.

'Tonight Show' Drummer Ed Shaughnessy Dead at 84

Jazz drummer performed with Aretha Franklin and Johnny Cash

Ed Shaughnessy of the Tonight Show band records in a studio in 1986 in Los Angeles, California.
Michael Ochs Archives/Getty
May 26, 2013 6:20 PM ET

Ed Shaughnessy, who played drums with Doc Severinsen's Tonight Show band for nearly 30 years, died on Friday at the age of 84. The Los Angeles Times reports that the drummer had suffered a heart attack at his home in Calabasas, California.

Shaughnessy joined the band for Johnny Carson's Tonight Show in 1963, after working for years as a CBS staff musician on the Steve Allen and Garry Moore shows. He remained with Severinsen's band until 1992.

'Tonight Show' Moving Back to New York With Jimmy Fallon As Host

Even before gaining the exposure brought on by the television gigs, Shaughnessy found a place playing alongside big names like Billie Holiday, Bennie Goodman and Count Basie. In addition to his prolific jazz career, the Tonight Show work brought Shaughnessy together in performances with a range of rock, pop, soul and country stars including Aretha Franklin, James Brown, Johnny Cash and Merle Haggard. The trumpeter and band-leader Don Ellis once said of Shaughnessy: "Ed's one of the only guys I know from his generation who's open-minded enough to try something new."

Shaughnessy, who was married to Ilene Woods, the voice of Disney's Cinderella, is survived by his son, Daniel Shaughnessy, along with three grandchildren.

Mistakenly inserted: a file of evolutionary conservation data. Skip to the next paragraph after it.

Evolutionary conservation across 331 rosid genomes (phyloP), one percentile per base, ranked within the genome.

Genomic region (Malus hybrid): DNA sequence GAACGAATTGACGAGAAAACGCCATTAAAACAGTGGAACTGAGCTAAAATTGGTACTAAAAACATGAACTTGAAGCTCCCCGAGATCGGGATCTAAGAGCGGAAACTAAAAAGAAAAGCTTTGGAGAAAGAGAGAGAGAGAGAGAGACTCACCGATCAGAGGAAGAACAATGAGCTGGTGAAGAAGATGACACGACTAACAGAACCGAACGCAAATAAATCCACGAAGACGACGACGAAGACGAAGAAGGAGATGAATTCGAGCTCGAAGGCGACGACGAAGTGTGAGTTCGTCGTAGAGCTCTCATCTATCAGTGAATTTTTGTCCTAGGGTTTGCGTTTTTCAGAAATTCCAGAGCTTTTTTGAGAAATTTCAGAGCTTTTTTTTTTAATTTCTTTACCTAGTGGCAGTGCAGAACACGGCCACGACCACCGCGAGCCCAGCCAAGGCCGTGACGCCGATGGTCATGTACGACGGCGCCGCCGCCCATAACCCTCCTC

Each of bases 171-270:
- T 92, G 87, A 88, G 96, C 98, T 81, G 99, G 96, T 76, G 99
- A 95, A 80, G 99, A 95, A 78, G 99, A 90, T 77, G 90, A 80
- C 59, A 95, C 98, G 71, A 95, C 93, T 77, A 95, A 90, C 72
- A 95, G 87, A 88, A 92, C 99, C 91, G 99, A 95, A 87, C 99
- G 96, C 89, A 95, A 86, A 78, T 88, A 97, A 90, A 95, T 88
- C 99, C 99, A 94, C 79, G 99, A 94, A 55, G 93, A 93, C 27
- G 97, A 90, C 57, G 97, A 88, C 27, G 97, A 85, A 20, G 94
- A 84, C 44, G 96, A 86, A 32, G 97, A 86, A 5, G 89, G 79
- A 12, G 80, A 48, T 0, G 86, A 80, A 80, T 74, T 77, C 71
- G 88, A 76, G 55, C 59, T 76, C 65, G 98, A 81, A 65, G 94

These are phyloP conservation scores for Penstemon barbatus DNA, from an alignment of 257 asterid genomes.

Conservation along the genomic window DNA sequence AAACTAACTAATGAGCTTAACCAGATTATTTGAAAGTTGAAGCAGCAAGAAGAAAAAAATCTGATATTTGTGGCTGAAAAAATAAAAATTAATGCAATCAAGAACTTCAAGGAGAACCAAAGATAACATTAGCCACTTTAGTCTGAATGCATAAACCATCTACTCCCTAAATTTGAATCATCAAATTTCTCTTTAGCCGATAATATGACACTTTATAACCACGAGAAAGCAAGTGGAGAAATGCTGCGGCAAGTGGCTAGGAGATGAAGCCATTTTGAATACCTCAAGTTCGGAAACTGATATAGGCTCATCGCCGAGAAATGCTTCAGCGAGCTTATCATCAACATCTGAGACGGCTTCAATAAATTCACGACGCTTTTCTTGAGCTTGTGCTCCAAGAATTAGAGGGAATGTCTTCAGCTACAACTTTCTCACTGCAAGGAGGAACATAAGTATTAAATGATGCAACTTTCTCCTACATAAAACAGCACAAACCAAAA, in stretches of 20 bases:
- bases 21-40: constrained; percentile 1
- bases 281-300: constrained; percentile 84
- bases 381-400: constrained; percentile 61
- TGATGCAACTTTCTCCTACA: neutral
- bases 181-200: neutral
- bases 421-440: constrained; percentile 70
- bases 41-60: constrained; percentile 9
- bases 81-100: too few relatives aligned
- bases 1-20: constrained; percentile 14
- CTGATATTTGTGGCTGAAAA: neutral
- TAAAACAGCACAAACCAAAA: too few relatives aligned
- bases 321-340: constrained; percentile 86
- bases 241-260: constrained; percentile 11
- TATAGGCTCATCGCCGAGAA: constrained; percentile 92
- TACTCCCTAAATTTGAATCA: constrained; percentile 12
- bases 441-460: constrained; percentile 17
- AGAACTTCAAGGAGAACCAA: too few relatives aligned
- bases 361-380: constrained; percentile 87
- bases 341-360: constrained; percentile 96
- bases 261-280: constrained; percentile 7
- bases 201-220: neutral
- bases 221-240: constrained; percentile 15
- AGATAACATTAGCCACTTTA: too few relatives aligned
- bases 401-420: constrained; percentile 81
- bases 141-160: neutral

To read the new issue of Rolling Stone online, plus the entire RS archive: Click Here

prev
Music Main Next

blog comments powered by Disqus
Around the Web
Powered By ZergNet
Daily Newsletter

Get the latest RS news in your inbox.

Sign up to receive the Rolling Stone newsletter and special offers from RS and its
marketing partners.

X

We may use your e-mail address to send you the newsletter and offers that may interest you, on behalf of Rolling Stone and its partners. For more information please read our Privacy Policy.

Song Stories

“Madame George”

Van Morrison | 1968

One of the first stream-of-consciousness epics to make it onto a Van Morrison record, his drawn-out farewell to the eccentric "Madame George" lasted nearly 10 minutes, combining ingredients from folk, jazz and classical music. The character that gave the song its title provoked speculation that it was about a drag queen, though Morrison denied this in Rolling Stone. "If you see it as a male or a female or whatever, it's your trip," he remarked. "I see it as a ... a Swiss cheese sandwich. Something like that."

More Song Stories entries »
 
www.expandtheroom.com